4. A budget is a statement of how money was spent in the past, and an estimate of future income and expenses. The general formula for a budget is given in Table 3.8. As such, a budget becomes a target for day-to-day financial living. Budgets are based on historical evidence. They are used for planning the financial needs of a family or business by setting expected goals for income or expense and by explaining and evaluating spending patterns. The professional budget will help secure professional (office) cash reserves and provide information for expansion or purchase decisions.

Budgets are often used when a family is having a financial problem. They help set targets for spending and let everyone know why spending is being limited in one area or another. A budget can help coordinate savings and improve living standards by identifying areas of waste. A banker may request a family budget to be sure that the practice can support personal income needs without jeopardizing office cash flow.
An example of a family budget is displayed in Table 3.9. The family in this example budget came very close to their predicted income and spending patterns. Mary’s income from the practice was slightly higher than expected, which offset her husband’s lower income. Fixed expenses were as expected, because these expenses are preset. Variable expenses were also close to projected. The family had enough money for the month that they could have made a larger savings or investment than planned and still been very close to budget. In future months, they may plan to increase savings. The final chapter of this book also provides information on family budgeting.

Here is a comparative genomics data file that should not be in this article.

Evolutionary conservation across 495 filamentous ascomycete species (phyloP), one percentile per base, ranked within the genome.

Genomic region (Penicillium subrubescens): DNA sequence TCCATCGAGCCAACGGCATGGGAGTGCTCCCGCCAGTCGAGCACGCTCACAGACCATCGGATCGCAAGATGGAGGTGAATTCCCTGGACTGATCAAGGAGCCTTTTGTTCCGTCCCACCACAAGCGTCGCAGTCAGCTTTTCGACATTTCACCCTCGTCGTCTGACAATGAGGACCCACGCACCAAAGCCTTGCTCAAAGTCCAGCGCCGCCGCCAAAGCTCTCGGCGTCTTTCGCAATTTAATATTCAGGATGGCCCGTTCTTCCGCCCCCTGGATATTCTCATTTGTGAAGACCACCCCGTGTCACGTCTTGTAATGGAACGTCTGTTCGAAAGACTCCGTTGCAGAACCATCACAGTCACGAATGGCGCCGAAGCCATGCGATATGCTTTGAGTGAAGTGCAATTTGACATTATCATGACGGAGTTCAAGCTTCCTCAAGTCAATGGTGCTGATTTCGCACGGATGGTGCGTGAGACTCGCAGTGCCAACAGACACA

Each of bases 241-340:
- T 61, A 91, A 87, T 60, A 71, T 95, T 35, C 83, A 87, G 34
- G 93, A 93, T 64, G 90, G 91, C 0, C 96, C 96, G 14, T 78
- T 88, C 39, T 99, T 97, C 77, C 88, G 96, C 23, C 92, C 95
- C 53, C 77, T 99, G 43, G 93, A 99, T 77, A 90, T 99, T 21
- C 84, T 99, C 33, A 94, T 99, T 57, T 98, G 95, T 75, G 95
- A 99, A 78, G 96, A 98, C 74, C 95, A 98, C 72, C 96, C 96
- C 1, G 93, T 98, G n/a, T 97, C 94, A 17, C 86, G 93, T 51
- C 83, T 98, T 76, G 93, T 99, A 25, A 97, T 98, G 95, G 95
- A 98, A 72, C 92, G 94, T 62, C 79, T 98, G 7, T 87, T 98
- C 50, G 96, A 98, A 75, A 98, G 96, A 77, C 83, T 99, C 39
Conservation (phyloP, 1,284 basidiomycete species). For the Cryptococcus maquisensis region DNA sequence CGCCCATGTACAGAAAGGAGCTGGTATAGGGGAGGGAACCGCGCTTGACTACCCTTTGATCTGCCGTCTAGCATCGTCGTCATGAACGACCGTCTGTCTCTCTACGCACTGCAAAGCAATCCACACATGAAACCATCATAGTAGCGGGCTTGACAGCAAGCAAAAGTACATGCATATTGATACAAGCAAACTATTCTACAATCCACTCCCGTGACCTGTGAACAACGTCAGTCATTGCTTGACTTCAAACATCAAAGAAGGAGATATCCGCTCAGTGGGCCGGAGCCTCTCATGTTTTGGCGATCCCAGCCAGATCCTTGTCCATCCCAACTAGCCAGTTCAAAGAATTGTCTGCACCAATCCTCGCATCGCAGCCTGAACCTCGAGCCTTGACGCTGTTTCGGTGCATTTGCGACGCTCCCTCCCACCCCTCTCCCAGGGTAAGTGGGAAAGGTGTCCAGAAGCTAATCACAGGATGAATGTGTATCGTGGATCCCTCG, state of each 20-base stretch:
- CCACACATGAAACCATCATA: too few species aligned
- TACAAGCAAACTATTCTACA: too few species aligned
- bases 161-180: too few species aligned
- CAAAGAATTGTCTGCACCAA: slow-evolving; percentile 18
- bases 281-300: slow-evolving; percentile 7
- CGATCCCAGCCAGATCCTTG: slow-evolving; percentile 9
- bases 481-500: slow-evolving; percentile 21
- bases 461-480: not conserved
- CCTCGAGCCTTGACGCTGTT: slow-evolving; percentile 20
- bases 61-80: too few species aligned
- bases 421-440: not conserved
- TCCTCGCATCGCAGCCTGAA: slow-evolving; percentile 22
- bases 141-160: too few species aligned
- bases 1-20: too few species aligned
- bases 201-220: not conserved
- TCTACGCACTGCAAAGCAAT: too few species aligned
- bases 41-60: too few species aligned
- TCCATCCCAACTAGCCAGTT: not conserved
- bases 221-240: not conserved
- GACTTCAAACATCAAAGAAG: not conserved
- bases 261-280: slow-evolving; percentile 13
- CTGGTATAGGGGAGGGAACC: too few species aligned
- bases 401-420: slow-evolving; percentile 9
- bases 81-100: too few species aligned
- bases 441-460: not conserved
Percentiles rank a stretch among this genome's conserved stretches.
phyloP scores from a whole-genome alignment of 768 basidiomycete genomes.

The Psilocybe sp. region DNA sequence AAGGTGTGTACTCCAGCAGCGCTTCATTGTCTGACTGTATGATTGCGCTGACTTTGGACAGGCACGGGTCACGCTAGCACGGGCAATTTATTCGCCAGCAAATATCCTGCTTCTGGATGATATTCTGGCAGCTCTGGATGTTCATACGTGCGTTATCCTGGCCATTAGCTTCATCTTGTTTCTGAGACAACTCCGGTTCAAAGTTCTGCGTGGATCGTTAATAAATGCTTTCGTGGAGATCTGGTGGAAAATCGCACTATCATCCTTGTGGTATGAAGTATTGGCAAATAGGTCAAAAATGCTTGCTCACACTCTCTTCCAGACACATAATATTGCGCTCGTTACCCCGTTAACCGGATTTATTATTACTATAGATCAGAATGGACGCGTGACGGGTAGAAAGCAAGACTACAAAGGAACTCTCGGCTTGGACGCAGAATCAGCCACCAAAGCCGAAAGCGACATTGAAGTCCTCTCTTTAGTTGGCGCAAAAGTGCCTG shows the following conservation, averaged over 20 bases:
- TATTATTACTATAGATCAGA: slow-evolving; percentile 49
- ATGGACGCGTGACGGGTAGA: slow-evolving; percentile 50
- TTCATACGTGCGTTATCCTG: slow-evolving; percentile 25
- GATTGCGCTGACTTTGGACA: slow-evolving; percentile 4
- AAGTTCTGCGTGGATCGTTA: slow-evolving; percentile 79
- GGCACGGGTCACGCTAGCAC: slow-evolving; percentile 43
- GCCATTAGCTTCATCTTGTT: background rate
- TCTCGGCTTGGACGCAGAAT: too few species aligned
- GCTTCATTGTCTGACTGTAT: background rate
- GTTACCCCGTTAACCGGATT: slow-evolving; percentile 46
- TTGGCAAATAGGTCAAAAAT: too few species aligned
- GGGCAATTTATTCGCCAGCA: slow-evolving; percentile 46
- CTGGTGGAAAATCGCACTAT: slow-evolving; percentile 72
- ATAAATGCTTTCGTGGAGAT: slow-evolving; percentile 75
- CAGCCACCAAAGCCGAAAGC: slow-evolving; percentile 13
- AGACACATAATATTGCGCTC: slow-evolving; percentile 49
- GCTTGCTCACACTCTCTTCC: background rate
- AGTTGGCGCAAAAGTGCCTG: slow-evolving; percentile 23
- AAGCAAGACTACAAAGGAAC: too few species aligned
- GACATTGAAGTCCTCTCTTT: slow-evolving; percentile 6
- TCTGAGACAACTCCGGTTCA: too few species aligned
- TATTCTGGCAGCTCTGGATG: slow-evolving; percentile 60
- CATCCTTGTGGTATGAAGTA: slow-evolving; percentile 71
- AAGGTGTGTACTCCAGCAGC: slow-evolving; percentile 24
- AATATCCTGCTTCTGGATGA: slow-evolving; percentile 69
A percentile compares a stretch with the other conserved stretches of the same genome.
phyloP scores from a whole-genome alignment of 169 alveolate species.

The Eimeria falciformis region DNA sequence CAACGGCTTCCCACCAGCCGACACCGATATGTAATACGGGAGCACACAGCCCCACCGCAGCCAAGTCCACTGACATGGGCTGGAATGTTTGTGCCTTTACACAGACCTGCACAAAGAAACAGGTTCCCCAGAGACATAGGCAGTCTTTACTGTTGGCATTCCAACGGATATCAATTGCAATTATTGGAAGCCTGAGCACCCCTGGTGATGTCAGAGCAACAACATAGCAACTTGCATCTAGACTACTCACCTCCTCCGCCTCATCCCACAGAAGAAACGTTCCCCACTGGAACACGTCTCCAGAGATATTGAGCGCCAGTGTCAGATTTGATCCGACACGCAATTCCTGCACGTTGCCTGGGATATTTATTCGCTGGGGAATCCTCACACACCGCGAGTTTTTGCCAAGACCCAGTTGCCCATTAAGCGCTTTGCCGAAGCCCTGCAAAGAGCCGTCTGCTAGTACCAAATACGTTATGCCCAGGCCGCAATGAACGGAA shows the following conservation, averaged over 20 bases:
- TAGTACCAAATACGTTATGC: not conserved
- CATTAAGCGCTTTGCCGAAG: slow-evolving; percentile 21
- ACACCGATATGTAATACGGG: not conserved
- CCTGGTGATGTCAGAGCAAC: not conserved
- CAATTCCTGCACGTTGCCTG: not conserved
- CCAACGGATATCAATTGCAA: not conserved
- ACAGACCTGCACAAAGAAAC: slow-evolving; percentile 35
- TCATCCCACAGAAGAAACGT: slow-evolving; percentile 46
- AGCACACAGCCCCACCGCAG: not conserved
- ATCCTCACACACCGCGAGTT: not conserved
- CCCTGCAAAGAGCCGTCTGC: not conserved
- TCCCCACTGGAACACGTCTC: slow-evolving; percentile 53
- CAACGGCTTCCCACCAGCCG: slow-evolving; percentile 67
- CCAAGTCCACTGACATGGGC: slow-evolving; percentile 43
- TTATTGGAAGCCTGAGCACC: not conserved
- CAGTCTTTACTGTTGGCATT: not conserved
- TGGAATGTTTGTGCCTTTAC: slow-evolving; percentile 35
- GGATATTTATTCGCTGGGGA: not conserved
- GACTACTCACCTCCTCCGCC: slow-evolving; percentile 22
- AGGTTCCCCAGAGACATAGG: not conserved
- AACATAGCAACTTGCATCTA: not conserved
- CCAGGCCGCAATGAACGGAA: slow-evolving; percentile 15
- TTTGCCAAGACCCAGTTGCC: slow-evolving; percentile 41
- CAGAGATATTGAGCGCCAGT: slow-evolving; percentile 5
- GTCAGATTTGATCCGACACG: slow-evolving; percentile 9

5. Pro forma statements are projected statements. They can be any of the four types described above. The essential element of a pro forma is that it is an educated guess of what the statement will be at a given time in the future. For practice statements, this requires estimates of numbers of patient visits, average charges, numbers and pay rates of staff, and many other items of expense. Obviously, a pro forma statement is only as accurate as the educated guess about the future. Often, banks will ask borrowers to develop a pro forma cash flow (to assess whether there is adequate cash to meet expected expenses) and an income statement (to determine your expected income and tax situations).

Table 3.7. Example cash flow projection.


Table 3.8. Budget formula.

  Income, practice profits
  Fixed expenses
  Variable expenses
  Borrowing, loan payments
  Income, practice profits
  Fixed expenses
  Variable expenses
  Borrowing, loan payments

Table 3.9. Example family budget.


Using Financial Statements

Financial statements have several uses. These include

1. Meeting the needs and desires of creditors, required either by contract or to secure funds (borrowing)
2. Providing information that may be required by law, such as income tax returns (compliance)
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Jan 4, 2015 | Posted by in General Dentistry | Comments Off on 3: Dentistry by the Numbers